Email Quotes and Inclusion Conventions
One area where conventions for on-line writing are still in some flux is the marking of included material from earlier messages -- what would be called `block quotations' in ordinary English. From the usual typographic convention employed for these (smaller font at an extra indent), there derived a practice of included text being indented by one ASCII TAB (0001001) character, which under Unix and many other environments gives the appearance of an 8-space indent.
Early mail and netnews readers had no facility for including messages
this way, so people had to paste in copy manually. BSD
The practice of including text from the parent article when posting a followup helped solve what had been a major nuisance on Usenet: the fact that articles do not arrive at different sites in the same order. Careless posters used to post articles that would begin with, or even consist entirely of, "No, that's wrong" or "I agree" or the like. It was hard to see who was responding to what. Consequently, around 1984, new news-posting software evolved a facility to automatically include the text of a previous article, marked with "> " or whatever the poster chose. The poster was expected to delete all but the relevant lines. The result has been that, now, careless posters post articles containing the entire text of a preceding article, followed only by "No, that's wrong" or "I agree".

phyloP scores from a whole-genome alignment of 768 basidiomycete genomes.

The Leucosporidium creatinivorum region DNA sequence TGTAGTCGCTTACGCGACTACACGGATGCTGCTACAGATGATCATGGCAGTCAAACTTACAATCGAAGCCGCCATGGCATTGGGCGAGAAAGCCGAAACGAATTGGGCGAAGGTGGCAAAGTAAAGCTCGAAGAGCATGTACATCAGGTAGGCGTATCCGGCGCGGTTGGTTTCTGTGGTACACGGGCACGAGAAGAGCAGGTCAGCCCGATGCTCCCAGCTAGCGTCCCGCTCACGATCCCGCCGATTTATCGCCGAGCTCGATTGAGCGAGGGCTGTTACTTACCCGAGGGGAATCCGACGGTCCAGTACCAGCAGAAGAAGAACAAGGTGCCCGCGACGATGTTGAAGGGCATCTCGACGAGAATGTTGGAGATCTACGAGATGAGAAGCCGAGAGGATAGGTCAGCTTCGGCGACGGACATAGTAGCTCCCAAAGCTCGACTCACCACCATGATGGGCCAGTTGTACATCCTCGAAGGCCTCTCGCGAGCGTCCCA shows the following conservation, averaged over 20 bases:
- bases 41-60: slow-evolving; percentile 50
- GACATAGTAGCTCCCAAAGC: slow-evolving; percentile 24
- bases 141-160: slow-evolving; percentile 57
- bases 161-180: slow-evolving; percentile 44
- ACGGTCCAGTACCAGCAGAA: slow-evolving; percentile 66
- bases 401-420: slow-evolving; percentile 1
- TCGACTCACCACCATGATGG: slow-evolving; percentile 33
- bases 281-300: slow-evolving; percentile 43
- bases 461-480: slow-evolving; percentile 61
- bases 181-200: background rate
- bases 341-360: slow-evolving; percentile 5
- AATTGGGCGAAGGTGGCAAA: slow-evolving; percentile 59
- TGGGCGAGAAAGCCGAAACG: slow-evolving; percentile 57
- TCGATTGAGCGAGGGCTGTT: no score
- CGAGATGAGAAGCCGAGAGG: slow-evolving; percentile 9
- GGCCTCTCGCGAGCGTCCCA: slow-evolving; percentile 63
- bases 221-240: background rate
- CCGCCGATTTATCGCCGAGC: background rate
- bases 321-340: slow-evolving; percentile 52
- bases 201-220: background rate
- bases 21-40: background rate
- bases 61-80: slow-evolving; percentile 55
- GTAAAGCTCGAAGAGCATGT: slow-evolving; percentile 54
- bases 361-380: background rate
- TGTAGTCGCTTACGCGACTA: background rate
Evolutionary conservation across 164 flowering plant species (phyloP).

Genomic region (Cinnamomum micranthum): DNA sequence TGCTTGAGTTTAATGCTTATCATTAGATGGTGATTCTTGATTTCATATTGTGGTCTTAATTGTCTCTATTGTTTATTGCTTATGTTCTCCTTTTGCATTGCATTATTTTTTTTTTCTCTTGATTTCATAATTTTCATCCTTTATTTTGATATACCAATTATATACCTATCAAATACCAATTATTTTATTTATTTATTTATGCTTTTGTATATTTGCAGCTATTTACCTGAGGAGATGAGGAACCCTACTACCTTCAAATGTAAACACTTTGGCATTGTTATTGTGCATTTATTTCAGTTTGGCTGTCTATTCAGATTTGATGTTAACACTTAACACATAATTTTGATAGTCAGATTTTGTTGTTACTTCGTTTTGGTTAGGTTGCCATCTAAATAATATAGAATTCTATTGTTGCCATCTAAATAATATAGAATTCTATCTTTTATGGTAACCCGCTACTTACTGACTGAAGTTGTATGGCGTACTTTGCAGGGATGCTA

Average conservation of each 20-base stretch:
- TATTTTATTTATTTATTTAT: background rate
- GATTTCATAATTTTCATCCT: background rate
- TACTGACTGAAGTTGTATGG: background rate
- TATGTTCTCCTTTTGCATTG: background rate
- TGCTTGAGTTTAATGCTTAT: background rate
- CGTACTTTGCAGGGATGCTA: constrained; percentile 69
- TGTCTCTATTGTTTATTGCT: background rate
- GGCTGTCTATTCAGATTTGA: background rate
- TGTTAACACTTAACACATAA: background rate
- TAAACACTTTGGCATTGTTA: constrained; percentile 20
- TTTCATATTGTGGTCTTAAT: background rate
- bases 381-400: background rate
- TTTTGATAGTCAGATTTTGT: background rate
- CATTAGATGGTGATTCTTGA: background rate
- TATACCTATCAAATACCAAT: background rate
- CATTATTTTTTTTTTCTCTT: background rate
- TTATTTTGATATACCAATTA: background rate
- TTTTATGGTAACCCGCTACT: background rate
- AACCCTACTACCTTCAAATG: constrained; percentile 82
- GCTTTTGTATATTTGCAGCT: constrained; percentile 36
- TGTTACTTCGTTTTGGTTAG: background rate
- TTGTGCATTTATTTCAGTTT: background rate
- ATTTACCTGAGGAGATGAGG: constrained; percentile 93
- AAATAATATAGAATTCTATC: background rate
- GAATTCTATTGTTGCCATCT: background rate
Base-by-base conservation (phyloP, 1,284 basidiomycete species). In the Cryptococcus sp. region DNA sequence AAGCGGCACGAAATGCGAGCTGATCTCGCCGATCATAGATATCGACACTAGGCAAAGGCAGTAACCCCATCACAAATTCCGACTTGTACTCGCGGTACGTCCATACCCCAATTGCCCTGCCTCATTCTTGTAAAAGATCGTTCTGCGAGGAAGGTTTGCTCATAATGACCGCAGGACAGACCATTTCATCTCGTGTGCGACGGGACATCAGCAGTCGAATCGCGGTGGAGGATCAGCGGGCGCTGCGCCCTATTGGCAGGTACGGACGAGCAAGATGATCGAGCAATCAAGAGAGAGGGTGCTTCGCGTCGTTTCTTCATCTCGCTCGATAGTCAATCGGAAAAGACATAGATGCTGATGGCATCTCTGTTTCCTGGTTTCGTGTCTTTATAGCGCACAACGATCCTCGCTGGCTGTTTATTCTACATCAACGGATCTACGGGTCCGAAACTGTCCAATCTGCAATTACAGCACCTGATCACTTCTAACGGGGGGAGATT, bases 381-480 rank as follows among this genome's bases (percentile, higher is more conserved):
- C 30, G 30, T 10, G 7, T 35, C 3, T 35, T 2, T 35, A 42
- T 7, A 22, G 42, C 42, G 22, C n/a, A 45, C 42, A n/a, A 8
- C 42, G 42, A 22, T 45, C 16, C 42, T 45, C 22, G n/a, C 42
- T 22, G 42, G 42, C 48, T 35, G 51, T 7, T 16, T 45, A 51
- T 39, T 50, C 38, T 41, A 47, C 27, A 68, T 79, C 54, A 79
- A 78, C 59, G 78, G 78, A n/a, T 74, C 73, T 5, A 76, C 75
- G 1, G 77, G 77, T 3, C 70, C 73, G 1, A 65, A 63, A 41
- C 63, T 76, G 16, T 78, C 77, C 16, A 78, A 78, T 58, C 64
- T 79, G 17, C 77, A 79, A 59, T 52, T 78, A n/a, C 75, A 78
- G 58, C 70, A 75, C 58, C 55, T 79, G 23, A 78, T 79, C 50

Many people feel that this cure is worse than the original disease, and there soon appeared newsreader software designed to let the reader skip over included text if desired. Today, some posting software rejects articles containing too high a proportion of lines beginning with `>' -- but this too has led to undesirable workarounds, such as the deliberate inclusion of zero-content filler lines which aren't quoted and thus pull the message below the rejection threshold.
Because the default mailers supplied with Unix and other operating systems haven't evolved as quickly as human usage, the older conventions using a leading TAB or three or four spaces are still alive; however, >-inclusion is now clearly the prevalent form in both netnews and mail.
Inclusion practice is still evolving, and disputes over the `correct' inclusion style occasionally lead to holy wars.
Most netters view an inclusion as a promise that comment on it will
immediately follow. The preferred, conversational style looks like this,
> relevant excerpt 1 response to excerpt > relevant excerpt 2 response to excerpt > relevant excerpt 3 response to excerpt
or for short messages like this:
> entire message response to message
Thanks to poor design of some PC-based mail agents (notably Microsoft
Outlook and Outlook Express), one will occasionally see the entire
quoted message after the response, like this
response to message > entire message
but this practice is strongly deprecated.
Occasionally one sees a